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FOX Sports exclusive: One-on-one with Tony Stewart | FOX Sports on MSN


Tom Jensen
FOX Sports


MAY 23, 2014 12:48p ET



CHARLOTTE, N.C. —


Tony Stewart lives in interesting times.

The three-time NASCAR Sprint Cup Series champion, co-owner of Stewart-Haas Racing and the owner of USAC and World of Outlaws race teams, as well as several Midwestern race tracks, is always active, always wearing multiple hats.

But even by Stewart's crazy-busy schedule, 2014 has been a frenetic -- and erratic -- year so far, with no sign of letting up. To recap:

In its first year as a four-car team, SHR already has three Sprint Cup race victories, with two-time winner Kevin Harvick already locked into the Chase for the Sprint Cup and teammateKurt Busch almost certainly headed into NASCAR's playoff round as well.

On Sunday, Busch will attempt to do something only Stewart himself has ever done: complete all 1,100 miles of the Indianapolis 500 and the Coca-Cola 600 on the same day.

Stewart's business partner, Gene Haas, is launching a Formula One team from scratch in the Kannapolis, N.C., complex that houses SHR.

Danica Patrick, while still struggling at times, posted the best finish of her Cup career two weeks ago in Kansas -- she was seventh in her SHR Chevrolet -- and Thursday night at Charlotte Motor Speedway, she qualified fourth, her best result at a non-restrictor-plate track.

And, oh by the way, Stewart is 22nd in points as he is attempting to come to grips with the new Sprint Cup handling package while simultaneously still recovering from the most gruesome injury of his career, a double compound fracture of his right leg suffered last August in a sprint car crash in Iowa.

Yet through all the maelstrom, Stewart has kept a low profile for much of the year, except for shocking the NASCAR world last week by joining Twitter, where he posted a selfie with his pet pig, Pork Chop.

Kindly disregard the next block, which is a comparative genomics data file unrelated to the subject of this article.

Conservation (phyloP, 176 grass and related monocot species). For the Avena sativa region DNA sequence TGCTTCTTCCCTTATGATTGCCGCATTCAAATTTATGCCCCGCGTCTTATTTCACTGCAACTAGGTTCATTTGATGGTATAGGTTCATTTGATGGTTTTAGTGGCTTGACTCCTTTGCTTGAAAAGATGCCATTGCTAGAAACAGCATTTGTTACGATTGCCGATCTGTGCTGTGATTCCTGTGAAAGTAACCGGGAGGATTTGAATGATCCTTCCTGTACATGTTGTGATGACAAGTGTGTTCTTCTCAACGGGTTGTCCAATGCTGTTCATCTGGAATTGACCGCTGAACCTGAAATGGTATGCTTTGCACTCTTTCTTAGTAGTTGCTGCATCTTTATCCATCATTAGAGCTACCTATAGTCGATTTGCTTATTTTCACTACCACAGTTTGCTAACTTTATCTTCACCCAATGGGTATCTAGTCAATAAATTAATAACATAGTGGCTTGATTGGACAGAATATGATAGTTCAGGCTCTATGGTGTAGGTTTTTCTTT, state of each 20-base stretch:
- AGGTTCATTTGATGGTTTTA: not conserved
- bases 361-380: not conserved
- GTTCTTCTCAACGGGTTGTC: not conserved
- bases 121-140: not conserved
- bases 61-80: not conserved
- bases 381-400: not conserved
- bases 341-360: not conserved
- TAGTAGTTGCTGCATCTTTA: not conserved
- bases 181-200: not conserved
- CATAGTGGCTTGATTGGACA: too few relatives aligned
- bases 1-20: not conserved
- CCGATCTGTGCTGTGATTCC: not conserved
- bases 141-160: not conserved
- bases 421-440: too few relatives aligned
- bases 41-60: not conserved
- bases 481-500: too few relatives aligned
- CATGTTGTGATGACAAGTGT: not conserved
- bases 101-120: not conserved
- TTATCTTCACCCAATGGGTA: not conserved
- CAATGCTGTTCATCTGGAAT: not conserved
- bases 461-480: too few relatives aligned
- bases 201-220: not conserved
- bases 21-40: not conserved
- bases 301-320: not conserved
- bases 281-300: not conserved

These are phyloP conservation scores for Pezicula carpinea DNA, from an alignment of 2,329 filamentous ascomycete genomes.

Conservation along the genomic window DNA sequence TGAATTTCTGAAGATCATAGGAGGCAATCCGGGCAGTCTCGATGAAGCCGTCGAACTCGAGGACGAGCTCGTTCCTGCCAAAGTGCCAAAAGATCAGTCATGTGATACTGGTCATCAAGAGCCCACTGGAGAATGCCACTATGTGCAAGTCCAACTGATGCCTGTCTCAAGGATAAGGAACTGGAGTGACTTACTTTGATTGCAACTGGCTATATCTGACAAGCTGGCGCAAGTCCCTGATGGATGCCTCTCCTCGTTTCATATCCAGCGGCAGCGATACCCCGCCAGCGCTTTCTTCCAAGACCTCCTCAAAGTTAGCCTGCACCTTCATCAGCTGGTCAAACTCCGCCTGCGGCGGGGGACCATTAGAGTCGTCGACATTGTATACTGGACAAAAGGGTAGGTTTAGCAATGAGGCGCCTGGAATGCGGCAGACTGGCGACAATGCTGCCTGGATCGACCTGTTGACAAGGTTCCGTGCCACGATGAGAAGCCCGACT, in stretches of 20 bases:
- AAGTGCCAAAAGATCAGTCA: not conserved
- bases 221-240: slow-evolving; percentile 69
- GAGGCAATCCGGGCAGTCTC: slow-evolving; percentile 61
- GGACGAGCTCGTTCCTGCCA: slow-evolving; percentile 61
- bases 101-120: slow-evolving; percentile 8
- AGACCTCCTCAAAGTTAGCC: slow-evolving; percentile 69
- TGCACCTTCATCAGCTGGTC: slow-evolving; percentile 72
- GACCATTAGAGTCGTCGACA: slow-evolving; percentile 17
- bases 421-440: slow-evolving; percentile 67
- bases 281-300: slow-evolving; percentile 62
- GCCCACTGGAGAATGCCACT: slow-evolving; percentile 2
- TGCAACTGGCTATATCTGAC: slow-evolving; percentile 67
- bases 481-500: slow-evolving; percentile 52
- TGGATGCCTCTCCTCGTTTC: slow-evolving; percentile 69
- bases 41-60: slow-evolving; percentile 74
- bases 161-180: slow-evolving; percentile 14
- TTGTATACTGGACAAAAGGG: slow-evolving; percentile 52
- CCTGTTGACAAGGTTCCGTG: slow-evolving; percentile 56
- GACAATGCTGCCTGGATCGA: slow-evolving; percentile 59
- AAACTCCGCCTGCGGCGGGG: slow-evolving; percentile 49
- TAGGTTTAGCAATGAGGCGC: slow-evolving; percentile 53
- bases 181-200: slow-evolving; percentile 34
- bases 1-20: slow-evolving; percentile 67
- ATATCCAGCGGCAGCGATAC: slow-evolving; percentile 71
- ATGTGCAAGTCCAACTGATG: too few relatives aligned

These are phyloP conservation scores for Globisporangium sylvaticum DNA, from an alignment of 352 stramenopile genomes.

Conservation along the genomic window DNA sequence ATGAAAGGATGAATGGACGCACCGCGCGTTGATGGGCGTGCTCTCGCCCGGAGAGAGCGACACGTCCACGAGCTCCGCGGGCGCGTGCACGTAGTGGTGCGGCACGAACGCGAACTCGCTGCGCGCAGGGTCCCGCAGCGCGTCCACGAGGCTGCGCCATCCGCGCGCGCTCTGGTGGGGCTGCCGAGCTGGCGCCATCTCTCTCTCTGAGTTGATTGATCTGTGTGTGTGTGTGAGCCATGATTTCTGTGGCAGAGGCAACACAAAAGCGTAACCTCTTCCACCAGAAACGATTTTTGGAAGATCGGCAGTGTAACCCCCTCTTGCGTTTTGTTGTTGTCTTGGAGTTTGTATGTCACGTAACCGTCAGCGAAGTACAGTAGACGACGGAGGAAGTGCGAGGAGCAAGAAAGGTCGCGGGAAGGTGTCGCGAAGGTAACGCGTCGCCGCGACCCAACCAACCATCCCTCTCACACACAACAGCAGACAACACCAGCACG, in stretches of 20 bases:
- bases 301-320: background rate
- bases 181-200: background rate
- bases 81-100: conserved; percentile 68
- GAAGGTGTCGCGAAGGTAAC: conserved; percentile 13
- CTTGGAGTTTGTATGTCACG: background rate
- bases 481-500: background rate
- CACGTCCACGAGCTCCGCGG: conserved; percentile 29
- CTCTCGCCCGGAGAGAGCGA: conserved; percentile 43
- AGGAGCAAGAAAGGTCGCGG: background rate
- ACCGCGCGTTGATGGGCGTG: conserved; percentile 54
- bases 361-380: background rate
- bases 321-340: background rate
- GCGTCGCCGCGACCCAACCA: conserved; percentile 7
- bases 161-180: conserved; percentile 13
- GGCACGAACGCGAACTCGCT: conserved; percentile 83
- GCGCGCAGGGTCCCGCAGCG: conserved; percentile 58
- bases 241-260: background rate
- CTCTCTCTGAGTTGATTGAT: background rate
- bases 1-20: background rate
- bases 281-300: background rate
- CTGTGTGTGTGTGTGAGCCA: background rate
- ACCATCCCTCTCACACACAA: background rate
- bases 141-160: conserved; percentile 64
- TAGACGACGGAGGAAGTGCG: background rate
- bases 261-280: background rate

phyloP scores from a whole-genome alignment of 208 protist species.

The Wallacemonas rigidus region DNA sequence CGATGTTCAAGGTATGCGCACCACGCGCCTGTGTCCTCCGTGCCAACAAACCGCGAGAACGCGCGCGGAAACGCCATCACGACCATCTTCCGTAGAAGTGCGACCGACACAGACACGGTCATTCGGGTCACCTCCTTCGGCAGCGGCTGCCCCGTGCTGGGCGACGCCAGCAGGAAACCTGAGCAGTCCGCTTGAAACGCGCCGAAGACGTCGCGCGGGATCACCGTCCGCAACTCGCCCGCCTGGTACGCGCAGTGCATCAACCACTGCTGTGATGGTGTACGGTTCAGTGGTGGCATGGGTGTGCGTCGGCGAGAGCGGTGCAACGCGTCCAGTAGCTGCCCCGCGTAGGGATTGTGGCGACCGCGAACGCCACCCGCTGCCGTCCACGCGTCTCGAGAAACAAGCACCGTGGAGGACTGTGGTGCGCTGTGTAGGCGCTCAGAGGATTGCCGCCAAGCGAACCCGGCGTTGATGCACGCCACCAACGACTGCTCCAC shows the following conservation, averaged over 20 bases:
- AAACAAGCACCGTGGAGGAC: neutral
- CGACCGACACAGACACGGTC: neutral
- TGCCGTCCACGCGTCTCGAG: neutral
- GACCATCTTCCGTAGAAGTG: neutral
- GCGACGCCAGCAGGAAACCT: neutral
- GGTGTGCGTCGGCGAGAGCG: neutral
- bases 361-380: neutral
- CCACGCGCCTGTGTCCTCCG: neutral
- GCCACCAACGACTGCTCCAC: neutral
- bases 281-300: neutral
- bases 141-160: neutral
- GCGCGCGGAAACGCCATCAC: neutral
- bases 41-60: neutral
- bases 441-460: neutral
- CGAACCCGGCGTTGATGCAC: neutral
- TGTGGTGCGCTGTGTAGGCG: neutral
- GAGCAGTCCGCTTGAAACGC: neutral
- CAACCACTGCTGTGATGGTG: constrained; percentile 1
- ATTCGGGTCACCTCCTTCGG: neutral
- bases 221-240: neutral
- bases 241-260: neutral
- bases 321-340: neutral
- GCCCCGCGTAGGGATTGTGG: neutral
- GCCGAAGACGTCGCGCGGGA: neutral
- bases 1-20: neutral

Between Sprint Cup practice and qualifying Thursday at Charlotte Motor Speedway, Stewart sat down with FOXSports.com for an exclusive interview about this most curious of seasons.









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The good, from Stewart's perspective, includes the addition of Harvick and Busch to SHR and their early season success.

"It's just fun to listen to them in debriefs," said Stewart of his two new teammates. "They know so much about their cars and what's in 'em, what springs are in 'em. They're very, very detail oriented when it comes to describing their race cars and knowing what's in 'em, where I couldn't tell you any of the four springs that are in the car when I drive it , but I can tell you whether I need the car to be free or tight, if the platform's not level --€“ whatever.

"I just work on what it feels like versus knowing what's in it, where they come from a train of thought and a school of knowing every detail about what's inside those race cars and I think it's really shown. They know when a change happens whether it's working or not and why it's doing that, so from that standpoint, it's made me pay a little closer attention to what we're doing."

When Harvick and Busch joined the team, there was much conjecture about how it would go, given that both are strong and occasionally volatile personalities, just as Stewart is. But so far, it's been good for all involved, according to Stewart.

"The bottom line is the organization from a whole has given us every resource that we have asked for," Harvick said. "You never talk about money, it's just what do you need and how do we get it for you? How do we get better? ... Everybody is having fun and everybody likes to race. It's all about racing most of the time."